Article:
Now there are certain issues I’ve noticed with my ultrawide display and I’m not quite sure they’re just a byproduct of the Demo version. You see, one of my PES 2020 first impressions was the jaw-dropping cut scene quality. However, these cut scenes are all played in 16:9 aspect ratio which leaves black bars on the sides when watched on ultrawide displays.

The intro cut scenes aren’t that problematic. After all, I consume a ton of media on my ultrawide display and I’ve already gotten used to having black bars on there. However, during in-game cut scenes (for example, after promising opportunities, before corners, free kicks and so forth) the constant switching between 21:9 gameplay and 16:9 cut scenes can be a bit overwhelming.

Even if this is only a temporary thing with the Demo version, it’s still unbelievable to see developers not natively supporting ultrawide aspect ratios in new titles. Once again, we are talking about the Demo version here so KONAMI has plenty of time to fix this. However, since I couldn’t find a lot of info on this anywhere, I just had to point it out here in my PES 2020 Demo First Impressions blog.

Gameplay Improvements & Alterations

Once again, I’m a casual FIFA player so take everything you read here with a huge grain of salt, especially if you’re a hardcore PES player. Be that as it is, PES 2020 Demo first impressions gameplay-wise were absolutely mind-blowing.

The game plays smoother than FIFA, a lot smoother, mind you. There’s actual weight to the ball and it’s shown with every pass you make on the pitch. New dynamic dribbling mechanics offer a brand-new set of chance creation, unlike anything I’ve seen in FIFA over the last few years.

While there aren’t that many breakthrough improvements in PES 2020, those added nicely round up the base gameplay. There’s much more freedom on the pitch, both players and ball-wise, making up for the lack of official team and league licenses. In PES 2020 Demo players make mistakes, it’s all a part of the game, bringing realism to a whole new level in what seems to be the most feature-rich realistic football simulation ever.

However, all these feats come with some costs. KONAMI did excel in some areas but left other segments without notable improvements, or worse, made changes that won’t benefit the end product.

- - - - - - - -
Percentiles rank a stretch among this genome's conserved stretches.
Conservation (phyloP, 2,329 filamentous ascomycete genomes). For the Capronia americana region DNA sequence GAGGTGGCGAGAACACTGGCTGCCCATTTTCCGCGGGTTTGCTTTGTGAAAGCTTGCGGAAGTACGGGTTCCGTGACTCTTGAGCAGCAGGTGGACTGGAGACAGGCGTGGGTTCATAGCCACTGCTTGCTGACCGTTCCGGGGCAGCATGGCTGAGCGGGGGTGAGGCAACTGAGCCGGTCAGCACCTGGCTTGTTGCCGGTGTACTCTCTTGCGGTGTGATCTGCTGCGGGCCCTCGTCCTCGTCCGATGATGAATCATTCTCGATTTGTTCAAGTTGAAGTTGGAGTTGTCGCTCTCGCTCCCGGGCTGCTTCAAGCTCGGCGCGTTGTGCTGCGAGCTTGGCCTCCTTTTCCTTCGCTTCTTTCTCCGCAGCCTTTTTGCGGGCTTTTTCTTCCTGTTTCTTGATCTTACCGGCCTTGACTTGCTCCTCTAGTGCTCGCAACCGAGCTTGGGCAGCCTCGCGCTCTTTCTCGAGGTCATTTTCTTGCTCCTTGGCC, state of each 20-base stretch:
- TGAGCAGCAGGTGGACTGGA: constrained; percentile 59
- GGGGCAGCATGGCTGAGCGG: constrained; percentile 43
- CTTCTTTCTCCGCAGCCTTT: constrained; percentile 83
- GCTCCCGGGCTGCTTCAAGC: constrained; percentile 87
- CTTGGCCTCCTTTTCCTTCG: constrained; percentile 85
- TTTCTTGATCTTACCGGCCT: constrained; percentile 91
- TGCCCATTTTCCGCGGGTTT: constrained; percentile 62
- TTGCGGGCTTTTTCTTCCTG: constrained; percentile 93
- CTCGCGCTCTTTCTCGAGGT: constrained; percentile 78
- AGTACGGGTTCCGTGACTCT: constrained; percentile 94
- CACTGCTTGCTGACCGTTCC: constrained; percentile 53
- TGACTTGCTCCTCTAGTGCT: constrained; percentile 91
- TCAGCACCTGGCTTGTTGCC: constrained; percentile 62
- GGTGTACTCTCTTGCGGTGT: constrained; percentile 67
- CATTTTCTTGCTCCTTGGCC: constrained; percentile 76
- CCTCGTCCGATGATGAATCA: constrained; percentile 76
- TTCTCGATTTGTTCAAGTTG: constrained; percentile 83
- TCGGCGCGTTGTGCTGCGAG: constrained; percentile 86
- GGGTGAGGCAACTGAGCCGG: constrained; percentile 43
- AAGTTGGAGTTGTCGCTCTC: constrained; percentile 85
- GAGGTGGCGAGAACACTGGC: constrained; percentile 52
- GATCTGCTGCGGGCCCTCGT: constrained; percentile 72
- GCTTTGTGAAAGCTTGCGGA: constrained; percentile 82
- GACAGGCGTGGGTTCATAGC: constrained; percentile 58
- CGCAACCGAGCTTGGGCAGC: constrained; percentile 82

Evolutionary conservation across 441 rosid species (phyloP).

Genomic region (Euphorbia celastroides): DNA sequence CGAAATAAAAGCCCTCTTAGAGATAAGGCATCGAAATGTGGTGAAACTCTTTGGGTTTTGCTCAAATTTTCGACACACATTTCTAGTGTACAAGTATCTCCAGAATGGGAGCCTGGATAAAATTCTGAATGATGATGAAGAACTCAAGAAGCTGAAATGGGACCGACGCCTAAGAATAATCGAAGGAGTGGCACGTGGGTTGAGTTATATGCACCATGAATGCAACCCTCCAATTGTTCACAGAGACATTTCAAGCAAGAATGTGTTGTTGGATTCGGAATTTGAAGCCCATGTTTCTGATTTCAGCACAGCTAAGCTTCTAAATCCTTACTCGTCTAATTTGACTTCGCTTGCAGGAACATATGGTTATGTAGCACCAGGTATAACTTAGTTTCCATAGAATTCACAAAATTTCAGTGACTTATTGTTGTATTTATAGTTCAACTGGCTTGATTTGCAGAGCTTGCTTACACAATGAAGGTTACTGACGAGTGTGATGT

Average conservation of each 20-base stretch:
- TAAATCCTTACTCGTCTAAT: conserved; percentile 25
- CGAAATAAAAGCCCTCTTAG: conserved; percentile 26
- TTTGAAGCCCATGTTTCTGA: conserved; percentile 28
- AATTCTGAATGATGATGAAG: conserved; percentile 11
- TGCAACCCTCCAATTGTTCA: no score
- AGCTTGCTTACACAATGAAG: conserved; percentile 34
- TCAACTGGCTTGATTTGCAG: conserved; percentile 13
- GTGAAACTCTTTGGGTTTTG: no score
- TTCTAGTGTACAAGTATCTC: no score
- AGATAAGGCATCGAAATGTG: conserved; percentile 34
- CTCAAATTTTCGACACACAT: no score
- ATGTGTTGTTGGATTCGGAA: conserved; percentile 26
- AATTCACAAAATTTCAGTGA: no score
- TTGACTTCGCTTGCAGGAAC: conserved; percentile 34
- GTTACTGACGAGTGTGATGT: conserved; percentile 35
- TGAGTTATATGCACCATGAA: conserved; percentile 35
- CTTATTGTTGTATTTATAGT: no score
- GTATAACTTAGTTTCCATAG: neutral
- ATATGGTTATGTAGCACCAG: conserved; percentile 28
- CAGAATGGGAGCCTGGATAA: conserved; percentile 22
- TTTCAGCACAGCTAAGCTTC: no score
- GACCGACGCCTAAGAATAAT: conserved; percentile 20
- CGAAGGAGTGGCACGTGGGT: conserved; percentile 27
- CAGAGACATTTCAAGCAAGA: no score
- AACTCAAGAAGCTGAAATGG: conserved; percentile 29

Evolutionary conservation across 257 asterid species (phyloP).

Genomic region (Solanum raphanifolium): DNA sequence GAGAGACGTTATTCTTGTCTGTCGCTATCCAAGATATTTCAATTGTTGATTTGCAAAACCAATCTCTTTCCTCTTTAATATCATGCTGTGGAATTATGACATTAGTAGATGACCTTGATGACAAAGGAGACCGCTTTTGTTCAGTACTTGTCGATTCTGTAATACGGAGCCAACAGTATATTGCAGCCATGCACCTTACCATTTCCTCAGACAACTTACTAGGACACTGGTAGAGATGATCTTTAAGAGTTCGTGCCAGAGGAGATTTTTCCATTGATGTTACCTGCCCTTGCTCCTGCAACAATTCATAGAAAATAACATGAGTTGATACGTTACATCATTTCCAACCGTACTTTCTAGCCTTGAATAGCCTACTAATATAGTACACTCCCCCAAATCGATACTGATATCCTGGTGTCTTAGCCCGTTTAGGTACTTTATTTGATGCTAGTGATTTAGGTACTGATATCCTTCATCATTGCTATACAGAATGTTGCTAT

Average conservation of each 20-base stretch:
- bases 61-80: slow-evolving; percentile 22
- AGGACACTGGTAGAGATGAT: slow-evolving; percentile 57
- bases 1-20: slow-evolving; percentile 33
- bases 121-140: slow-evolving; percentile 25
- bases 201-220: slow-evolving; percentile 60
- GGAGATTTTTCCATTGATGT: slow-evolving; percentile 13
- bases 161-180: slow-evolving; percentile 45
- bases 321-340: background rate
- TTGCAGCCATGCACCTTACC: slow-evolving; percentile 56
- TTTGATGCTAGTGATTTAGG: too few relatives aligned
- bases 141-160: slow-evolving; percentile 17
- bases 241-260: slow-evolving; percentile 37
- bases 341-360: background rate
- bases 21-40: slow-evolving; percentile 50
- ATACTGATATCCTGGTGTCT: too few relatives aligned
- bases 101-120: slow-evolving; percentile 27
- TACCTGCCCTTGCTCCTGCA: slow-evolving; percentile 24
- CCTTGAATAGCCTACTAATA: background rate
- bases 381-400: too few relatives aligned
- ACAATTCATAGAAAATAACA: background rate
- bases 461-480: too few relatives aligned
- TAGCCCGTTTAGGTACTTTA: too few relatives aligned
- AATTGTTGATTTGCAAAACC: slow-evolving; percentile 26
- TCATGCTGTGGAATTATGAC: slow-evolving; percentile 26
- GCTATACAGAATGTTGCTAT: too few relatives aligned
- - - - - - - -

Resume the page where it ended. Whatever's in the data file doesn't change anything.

Pros

  • Much more fluent gameplay
      • As stated above, the base game mechanics are much more balanced and polished than before. Every pass has a weight to it, every lofted pass, every shot on goal leaves you in anticipation because you can never know just how accurate it will be. Through balls seem like an overpowered weapon at times, slicing defenses apart like a knife through butter.
  • Perfect on and off the ball animations
      • Even though FIFA was dubbed as the superior game animation-wise, I’m starting to think PES aims to take that flattering title with the 2020 installment. Player animations have been brought to perfection, portraying extreme realism yet not affecting the gameplay in a negative manner. All on-pitch movement seems smooth and fluid, just the way it’s supposed to be.
  • Realistic passing and collisions
      • I just can’t wrap my head around these passing mechanics. They’re pretty similar to PES 2018 (although I haven’t played it that much so I could be wrong), yet pan out so different. The end results, especially with newly added first touch mechanics, make up for brilliant attacking segments that look much like the action we see on TV.
  • Rewarding shooting mechanics
      • PES 2020 Demo allows you much more freedom when it comes to shooting positions. While the goalkeepers do seem a bit OP when taking your chances from long distances, you can’t really expect to nail goals under the crossbar from way beyond the box and do it constantly. In fact, that’s one of the things I hate about FIFA 19 and its absurd timed shot mechanics.
  • Adjustable gameplay speed
    • Nothing new but still worth pointing out. If the default gameplay speed is too slow or too fast for you, you can always increase or decrease it. There’s a dedicated gameplay speed slider and is easily accessible through the main menu.

Cons

  • Slow tackle reactions
  • The only thing that PES 2020 does worse than FIFA 19 is the defensive segment. Even though the defensive mechanics are much like legacy FIFA, they’re still awfully slow. I know the folks over at KONAMI wanted to approach this game with as much realism as possible, and don’t get me wrong these tackles really do look realistic, but they’re awfully slow and not that intuitive. This is a clear result of trying to achieve extreme realism while not paying that much attention to the actual gameplay segment.
  • Poor AI interceptions